One Family Owned: 1948 Buick Roadmaster 2-Door Sedanet

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Until recently, this 1948 Buick Roadmaster had belonged to the same family since the day it rolled off the showroom floor. It has spent more than twenty-five years in storage, but the seller revived it, ready to go to a new home. The buyer may choose the restoration path, although the preservation approach is possible. The Roadmaster is listed here on Craigslist in Dallas, Texas. It could be yours for $25,000, although the seller may consider trades. I must thank Barn Finder T.J. for spotting this beauty for us.

The seller indicates that this Roadmaster only recently left the care of its original owners. They had placed the classic in storage for over two decades, but it doesn’t appear to have suffered unduly from the experience. Its Honolulu Blue paint is faded, and a cosmetic refresh could be on the cards. Surface corrosion is visible, but it is the type you might expect to find on an older vehicle that has spent its life in a drier climate. There is no evidence of penetrating rust, and the seller doesn’t mention problems in their listing. If the car has spent its life in Texas, it will help explain the baked paint and the lack of significant corrosion issues. Most of the chrome looks good, although a couple of pieces would benefit from a trip to the platers. It is not a pressing need, and if the buyer selects the preservation path, the trim could remain untouched. The glass looks good for its age, while the wide whitewall tires add a classy air.

At more than eighteen feet in overall length and tipping the scales at 4,065lbs, the 1948 Roadmaster is a relatively large and hefty beast. The company needed to bless it with a decent engine to ensure it offered buyers good performance, and they delivered with the 320ci “Fireball” straight-eight. That brute of an engine pumped out 150hp that found its way to the rear wheels via a two-speed Dynaflow transmission. It may not have been a high-performance model, but a ¼-mile ET of 20.6 seconds and a top speed of 85mph were considered very acceptable in 1948. After spending twenty-five years hibernating, the seller worked through the process of reviving this classic in preparation for it to find a new home. They replaced the tires, brakes, battery, and shocks. They state that the car runs and drives, although they don’t indicate whether it is roadworthy. They give that impression, which could make it a turnkey proposition for its new owner. If it isn’t roadworthy, getting it to that point may not be a difficult assignment.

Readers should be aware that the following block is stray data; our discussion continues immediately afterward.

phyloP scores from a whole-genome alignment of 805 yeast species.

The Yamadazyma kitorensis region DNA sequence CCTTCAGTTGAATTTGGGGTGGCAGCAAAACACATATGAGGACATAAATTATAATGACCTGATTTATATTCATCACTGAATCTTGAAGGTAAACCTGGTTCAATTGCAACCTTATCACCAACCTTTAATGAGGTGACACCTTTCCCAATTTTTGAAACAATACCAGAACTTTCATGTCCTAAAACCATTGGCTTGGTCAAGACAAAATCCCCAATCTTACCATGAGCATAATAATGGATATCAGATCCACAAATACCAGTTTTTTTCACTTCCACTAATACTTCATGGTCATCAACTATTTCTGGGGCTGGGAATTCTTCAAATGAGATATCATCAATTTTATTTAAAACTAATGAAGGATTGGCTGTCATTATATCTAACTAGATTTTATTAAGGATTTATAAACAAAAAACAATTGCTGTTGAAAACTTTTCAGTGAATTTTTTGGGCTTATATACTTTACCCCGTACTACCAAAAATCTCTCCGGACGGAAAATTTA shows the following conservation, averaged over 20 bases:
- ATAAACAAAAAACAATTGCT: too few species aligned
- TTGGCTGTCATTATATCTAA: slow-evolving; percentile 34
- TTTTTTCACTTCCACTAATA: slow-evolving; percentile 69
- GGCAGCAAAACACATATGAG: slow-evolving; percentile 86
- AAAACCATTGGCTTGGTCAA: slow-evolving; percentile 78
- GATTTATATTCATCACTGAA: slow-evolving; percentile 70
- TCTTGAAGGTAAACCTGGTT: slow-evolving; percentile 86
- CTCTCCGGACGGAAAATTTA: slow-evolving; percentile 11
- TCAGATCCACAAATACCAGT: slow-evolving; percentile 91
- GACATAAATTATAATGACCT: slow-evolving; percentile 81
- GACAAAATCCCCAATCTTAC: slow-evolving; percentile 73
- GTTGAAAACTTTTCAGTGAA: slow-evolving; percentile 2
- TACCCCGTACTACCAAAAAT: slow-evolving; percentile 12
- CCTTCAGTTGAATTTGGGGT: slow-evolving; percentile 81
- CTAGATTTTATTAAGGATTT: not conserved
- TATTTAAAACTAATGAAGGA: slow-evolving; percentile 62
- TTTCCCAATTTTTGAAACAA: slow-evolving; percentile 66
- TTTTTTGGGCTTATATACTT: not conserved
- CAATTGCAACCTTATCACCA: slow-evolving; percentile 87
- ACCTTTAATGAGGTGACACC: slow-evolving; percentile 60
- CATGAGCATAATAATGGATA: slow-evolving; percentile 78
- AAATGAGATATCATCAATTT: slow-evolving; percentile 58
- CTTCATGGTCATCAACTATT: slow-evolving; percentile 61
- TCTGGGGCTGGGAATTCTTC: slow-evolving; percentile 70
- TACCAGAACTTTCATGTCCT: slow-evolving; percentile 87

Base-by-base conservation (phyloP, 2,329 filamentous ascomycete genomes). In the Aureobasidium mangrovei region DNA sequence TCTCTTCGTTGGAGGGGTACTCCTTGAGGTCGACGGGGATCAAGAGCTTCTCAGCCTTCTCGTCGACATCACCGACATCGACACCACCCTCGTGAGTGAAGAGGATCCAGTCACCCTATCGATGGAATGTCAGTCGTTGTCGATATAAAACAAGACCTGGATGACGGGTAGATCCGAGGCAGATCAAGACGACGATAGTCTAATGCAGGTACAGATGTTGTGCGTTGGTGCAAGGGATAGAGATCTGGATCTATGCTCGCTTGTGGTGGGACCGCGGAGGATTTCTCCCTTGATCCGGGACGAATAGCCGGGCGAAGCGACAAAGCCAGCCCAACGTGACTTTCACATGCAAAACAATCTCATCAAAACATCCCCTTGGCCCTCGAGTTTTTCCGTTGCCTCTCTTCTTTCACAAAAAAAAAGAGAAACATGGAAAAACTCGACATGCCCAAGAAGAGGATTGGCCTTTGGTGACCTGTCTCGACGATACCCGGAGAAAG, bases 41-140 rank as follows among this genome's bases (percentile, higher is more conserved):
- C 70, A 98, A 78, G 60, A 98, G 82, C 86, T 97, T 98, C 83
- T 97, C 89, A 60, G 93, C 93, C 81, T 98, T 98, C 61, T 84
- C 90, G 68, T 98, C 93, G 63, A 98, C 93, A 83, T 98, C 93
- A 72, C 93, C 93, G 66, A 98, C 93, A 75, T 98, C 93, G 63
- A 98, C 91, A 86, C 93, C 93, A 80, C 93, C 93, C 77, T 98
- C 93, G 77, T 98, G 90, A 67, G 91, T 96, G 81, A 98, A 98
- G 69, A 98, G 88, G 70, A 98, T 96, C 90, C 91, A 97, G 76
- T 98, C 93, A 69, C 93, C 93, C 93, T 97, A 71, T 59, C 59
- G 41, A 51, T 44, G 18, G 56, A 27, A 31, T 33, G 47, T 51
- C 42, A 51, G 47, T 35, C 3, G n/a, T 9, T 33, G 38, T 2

One aspect of this Roadmaster that may require attention is its interior. It is as original and unmolested as the rest of the vehicle and has some shortcomings. The upholstered surfaces are tired, with a few rips and tears. The buyer may elect to throw blankets over the seat to retain the car’s survivor status, and that would be the most cost-effective approach. You will struggle to locate an interior trim kit for a ’48 Roadmaster, so if perfection is the goal, employing an upholsterer to use the existing trim as a template would be the sensible choice. There are no aftermarket additions, with the dash, wheel, and plated components looking in excellent condition. It appears the factory radio is intact, as is the clock.

While Buick produced 79,293 examples of its Series 70 Roadmaster during 1948, only 20,542 were the Two-Door Sedanet version. It is unclear how many survive, but there probably aren’t many that are as original and unmolested as our feature car. They aren’t a mega-bucks classic, although values have recently climbed steadily. Restored to a high standard, which appears to be a straightforward process, it could command a value of $40,000. However, if the buyer elected to retain it as a survivor, it would still receive admiring glances and favorable comments. Restore or preserve? I can’t decide. Can you?

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  1. CVPantherMember

    Great looking car. That roof line is fantastic.
    I would definitely go the preservation route, clean it up, get it roadworthy and drive it as much as possible.
    Would love to see some pics of the undercarriage.